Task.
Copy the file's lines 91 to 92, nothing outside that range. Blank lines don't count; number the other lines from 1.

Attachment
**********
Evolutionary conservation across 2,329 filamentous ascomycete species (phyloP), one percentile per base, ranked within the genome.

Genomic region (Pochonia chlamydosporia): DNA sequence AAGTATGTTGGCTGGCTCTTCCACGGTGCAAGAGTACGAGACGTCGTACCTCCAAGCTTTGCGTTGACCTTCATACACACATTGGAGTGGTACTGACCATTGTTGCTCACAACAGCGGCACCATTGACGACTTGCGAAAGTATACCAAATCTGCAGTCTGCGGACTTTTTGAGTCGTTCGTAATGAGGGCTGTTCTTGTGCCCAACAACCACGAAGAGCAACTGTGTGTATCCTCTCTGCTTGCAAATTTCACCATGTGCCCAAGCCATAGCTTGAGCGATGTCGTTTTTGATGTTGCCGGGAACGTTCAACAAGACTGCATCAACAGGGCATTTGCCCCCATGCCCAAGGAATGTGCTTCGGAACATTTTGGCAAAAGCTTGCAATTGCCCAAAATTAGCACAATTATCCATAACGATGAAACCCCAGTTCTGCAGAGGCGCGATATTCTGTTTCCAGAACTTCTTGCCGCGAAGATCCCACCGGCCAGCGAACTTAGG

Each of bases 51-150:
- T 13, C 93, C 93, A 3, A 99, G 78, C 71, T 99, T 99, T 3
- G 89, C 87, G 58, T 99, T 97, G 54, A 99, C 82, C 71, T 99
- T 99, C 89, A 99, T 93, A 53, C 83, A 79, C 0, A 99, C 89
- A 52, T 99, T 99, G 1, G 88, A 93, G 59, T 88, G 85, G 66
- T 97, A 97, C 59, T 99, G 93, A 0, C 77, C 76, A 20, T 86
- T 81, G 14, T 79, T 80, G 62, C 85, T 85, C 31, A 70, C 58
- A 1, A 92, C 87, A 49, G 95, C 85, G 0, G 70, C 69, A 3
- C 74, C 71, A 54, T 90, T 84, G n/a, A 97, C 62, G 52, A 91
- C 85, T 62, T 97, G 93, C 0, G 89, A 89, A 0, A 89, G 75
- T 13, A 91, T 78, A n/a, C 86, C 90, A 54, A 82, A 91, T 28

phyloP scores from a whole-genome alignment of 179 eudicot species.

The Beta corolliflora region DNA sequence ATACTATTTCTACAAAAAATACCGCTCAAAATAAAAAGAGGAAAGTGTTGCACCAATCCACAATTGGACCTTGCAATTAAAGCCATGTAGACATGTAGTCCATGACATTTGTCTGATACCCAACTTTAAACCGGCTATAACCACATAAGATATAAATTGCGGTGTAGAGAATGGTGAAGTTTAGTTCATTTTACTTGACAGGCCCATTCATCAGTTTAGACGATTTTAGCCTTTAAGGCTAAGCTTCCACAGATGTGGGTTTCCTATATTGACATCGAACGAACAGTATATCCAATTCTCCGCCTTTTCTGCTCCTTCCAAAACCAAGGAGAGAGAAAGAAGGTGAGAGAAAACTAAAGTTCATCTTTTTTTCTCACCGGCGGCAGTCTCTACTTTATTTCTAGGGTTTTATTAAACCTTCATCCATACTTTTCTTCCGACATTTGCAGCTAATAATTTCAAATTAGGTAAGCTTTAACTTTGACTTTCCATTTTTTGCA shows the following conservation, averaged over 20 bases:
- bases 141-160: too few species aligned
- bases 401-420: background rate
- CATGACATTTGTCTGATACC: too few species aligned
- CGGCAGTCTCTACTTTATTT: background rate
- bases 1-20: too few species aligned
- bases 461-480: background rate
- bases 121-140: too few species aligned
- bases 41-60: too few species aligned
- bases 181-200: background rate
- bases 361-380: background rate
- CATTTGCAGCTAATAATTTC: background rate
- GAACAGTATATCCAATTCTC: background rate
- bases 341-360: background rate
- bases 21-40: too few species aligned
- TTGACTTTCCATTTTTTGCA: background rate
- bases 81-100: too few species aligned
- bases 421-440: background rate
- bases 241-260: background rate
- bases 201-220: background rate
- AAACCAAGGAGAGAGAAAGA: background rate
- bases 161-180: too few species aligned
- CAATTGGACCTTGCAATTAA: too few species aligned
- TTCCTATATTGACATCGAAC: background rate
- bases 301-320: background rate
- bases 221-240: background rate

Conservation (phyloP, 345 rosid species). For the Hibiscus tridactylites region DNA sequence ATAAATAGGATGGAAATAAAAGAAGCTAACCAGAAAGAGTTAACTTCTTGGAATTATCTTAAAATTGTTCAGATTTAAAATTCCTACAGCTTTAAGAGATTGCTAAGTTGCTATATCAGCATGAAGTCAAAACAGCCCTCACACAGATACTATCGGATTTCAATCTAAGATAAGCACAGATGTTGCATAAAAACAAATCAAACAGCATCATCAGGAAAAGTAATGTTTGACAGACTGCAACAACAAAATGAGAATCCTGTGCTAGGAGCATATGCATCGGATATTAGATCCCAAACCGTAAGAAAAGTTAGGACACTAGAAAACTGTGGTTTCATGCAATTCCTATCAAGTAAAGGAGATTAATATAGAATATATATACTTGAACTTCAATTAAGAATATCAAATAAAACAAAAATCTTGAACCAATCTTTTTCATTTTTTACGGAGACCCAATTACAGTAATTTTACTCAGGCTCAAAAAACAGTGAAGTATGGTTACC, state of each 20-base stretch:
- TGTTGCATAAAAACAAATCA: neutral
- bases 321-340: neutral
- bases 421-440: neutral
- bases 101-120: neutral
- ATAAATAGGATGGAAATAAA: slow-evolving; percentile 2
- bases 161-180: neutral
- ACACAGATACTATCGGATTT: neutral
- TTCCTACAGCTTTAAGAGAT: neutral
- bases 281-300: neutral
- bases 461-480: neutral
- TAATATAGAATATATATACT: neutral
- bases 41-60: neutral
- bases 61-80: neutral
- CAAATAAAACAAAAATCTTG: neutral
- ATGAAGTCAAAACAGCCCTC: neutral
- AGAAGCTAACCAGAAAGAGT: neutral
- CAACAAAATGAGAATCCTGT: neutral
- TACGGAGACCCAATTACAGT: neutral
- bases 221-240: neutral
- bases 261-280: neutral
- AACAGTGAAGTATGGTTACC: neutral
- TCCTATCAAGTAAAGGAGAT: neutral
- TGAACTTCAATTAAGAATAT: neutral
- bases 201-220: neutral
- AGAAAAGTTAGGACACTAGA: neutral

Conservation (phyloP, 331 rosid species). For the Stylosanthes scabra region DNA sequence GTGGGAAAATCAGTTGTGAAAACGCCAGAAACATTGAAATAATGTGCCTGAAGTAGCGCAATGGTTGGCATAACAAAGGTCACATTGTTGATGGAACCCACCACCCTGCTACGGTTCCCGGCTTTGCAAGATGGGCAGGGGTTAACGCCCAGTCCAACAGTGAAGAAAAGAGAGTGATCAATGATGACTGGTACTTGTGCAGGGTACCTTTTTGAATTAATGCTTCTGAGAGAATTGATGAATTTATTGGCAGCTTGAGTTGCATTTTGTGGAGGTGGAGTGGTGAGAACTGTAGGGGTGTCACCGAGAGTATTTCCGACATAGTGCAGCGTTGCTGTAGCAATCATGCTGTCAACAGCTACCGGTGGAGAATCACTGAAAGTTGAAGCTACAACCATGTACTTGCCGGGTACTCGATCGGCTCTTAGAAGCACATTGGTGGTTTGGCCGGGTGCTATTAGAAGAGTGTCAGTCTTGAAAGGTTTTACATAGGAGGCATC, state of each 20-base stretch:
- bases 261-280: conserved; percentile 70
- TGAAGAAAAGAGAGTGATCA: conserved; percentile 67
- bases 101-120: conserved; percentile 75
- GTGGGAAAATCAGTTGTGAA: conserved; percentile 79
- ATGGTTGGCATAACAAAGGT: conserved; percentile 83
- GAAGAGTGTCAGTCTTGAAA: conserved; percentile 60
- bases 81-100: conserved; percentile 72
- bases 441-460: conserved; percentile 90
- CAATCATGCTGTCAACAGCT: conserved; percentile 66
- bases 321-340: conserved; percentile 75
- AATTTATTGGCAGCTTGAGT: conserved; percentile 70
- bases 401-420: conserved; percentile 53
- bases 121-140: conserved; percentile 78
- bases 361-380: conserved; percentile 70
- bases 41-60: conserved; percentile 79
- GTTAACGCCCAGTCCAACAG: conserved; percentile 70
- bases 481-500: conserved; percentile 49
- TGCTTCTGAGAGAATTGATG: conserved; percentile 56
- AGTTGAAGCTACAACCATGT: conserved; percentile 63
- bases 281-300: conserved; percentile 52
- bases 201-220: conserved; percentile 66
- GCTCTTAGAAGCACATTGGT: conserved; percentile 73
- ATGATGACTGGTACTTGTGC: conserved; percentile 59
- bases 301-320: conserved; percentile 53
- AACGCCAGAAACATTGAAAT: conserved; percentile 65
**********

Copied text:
- bases 301-320: conserved; percentile 53
- AACGCCAGAAACATTGAAAT: conserved; percentile 65